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What happens when you print a former president of the United States "gets drunk not infrequently"? That's exactly what happened in Michigan's Upper Peninsula, Marquette County in 1912. A local newspaper called the Iron Ore accused Theodore Roosevelt of public drunkenness in an editorial. The result was a libel trial that not only made history locally, but nationally as well.

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Theodore Roosevelt made frequent trips to Marquette, Michigan. He was a likable character and was always entertaining. His campaign swings always included the city and his list of friends included George Shiras III, Peter White, and several other prominent members of the community. His social activities were well known and the subject of considerable gossip.

The Iron Ore was an unusual newspaper for its time. It was still partisan and made a conscious effort to advance the cause of conservative Republicanism. Opinion was constantly injected in its articles and the editorials were frequently malicious with unfounded accusations.

It was this practice that got George Newett, publisher and postmaster of Ishpeming in trouble. During a card party with some acquaintances of Roosevelt's, his drinking was discussed to the point where Newett went home and wrote a Roosevelt bashing editorial called "The Roosevelt Way".

It was a mean spirited piece and one paragraph in particular made accusations. "Roosevelt lies, and curses in a most disgusting way, he gets drunk too, and that not infrequently, and all of his intimates know about it."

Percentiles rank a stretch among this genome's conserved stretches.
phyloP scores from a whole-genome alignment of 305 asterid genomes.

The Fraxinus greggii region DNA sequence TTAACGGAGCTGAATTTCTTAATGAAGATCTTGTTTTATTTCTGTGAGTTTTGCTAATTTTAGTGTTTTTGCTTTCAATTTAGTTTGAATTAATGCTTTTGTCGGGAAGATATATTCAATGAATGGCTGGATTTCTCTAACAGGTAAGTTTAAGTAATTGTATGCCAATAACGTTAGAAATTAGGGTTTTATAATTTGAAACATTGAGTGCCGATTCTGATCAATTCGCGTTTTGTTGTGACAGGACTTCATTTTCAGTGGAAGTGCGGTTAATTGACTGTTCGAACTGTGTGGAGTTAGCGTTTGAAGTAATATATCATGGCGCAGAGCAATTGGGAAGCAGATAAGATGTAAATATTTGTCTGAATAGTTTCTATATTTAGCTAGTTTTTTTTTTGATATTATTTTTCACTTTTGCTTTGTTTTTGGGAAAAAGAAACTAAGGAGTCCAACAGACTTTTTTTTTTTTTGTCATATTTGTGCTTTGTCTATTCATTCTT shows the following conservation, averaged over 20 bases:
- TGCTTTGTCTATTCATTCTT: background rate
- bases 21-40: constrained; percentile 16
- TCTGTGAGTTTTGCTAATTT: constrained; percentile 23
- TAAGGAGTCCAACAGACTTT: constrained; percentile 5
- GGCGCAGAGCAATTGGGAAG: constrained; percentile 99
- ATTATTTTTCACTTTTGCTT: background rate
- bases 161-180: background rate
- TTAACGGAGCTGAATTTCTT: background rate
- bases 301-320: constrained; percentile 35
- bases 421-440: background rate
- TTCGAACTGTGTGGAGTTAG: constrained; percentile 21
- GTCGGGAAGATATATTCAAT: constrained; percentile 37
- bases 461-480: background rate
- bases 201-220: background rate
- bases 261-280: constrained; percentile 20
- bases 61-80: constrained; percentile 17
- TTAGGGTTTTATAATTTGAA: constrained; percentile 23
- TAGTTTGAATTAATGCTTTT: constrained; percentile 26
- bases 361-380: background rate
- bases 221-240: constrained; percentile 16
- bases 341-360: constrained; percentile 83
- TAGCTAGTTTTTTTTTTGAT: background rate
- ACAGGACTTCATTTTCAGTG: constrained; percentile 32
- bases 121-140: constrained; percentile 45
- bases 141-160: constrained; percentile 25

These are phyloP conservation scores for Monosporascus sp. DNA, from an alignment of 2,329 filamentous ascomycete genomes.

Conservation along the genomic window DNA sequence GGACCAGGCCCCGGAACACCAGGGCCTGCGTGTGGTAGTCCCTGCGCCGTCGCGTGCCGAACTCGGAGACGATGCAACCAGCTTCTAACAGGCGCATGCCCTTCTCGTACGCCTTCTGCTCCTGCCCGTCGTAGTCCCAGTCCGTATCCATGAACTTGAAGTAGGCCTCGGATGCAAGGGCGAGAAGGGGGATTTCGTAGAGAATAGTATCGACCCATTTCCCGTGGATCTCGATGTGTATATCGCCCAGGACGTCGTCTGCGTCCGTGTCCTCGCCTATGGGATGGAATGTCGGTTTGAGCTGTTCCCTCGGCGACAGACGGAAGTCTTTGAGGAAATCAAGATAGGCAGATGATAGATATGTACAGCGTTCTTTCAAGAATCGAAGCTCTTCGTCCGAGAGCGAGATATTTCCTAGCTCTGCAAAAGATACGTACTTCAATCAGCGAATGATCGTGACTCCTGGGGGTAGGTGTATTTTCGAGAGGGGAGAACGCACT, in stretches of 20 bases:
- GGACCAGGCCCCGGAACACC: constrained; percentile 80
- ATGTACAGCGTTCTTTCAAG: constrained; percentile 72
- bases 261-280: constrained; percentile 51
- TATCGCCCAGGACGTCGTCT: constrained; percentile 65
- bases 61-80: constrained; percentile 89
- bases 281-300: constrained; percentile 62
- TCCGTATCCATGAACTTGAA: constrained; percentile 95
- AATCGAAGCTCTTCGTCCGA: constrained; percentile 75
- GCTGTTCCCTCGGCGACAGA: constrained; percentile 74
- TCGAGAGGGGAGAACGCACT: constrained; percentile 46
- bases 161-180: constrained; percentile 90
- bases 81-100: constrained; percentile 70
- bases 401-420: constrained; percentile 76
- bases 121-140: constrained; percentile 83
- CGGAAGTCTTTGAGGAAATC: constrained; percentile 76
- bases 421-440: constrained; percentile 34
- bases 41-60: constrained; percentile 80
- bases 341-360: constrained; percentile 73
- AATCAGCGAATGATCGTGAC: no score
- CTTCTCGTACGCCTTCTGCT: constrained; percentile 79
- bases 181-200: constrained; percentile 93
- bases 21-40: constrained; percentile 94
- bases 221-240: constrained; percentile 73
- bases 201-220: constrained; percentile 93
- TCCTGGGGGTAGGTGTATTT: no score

It was exactly what Roosevelt had been waiting for. There had been rumors floating around the country for a long time concerning his drinking habits and had vowed to take the very next newspaper that printed such an accusation to court and make them prove it. Newett played right into his hands.

Roosevelt at the time was attempting to get re-elected again and had formed a third party called the Bull Moose party. Political opponents had been spreading the rumors of his drinking to sink his efforts. When he served as President, Roosevelt had run on the Republican ticket and when he failed to receive his party's nomination, he broke away to form his independent party.

There was no doubt some Republican sour grapes that motivated Newett as well. Virtually every newspaper in the country covered the case. Many devoted vast amounts of space to coverage.

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Newitt's paper was a relic and all of the major papers criticized him severely for it. The New York Times referred to Newett as "wielding a malicious and wicked pen." The Detroit Free press compared him to Horace Greeley calling politicians villains and liars. One thing that the editorials did not do and that was criticize Roosevelt.

That seems to be the one thing lacking. Every one was either behind Roosevelt or quiet. He had silenced the accusations and the country was waiting for the outcome. Roosevelt knew it.

He rolled into the city on the eve of his trial with 25 well known "witnesses". The Secret Service was everywhere. Roosevelt was posing for photos and enjoying the publicity. The citizens of Marquette were thoroughly enjoying the circus atmosphere.

There couldn't have been a more perfect opportunity for Roosevelt. Right from the outset, the trial was hailed as "Famous Libel Suit" in headlines on its first day, May 26, 1913. Even the National Enquirer was covering the case. "Drunken Roosevelt trial begins!"

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Roosevelt proves a point.

Huge crowds of spectators waited outside the Marquette County Courthouse trying to get a seat or just a glimpse of Teddy. It was reported that the crowds were overwhelmingly female. Everywhere he went, he attracted constant attention.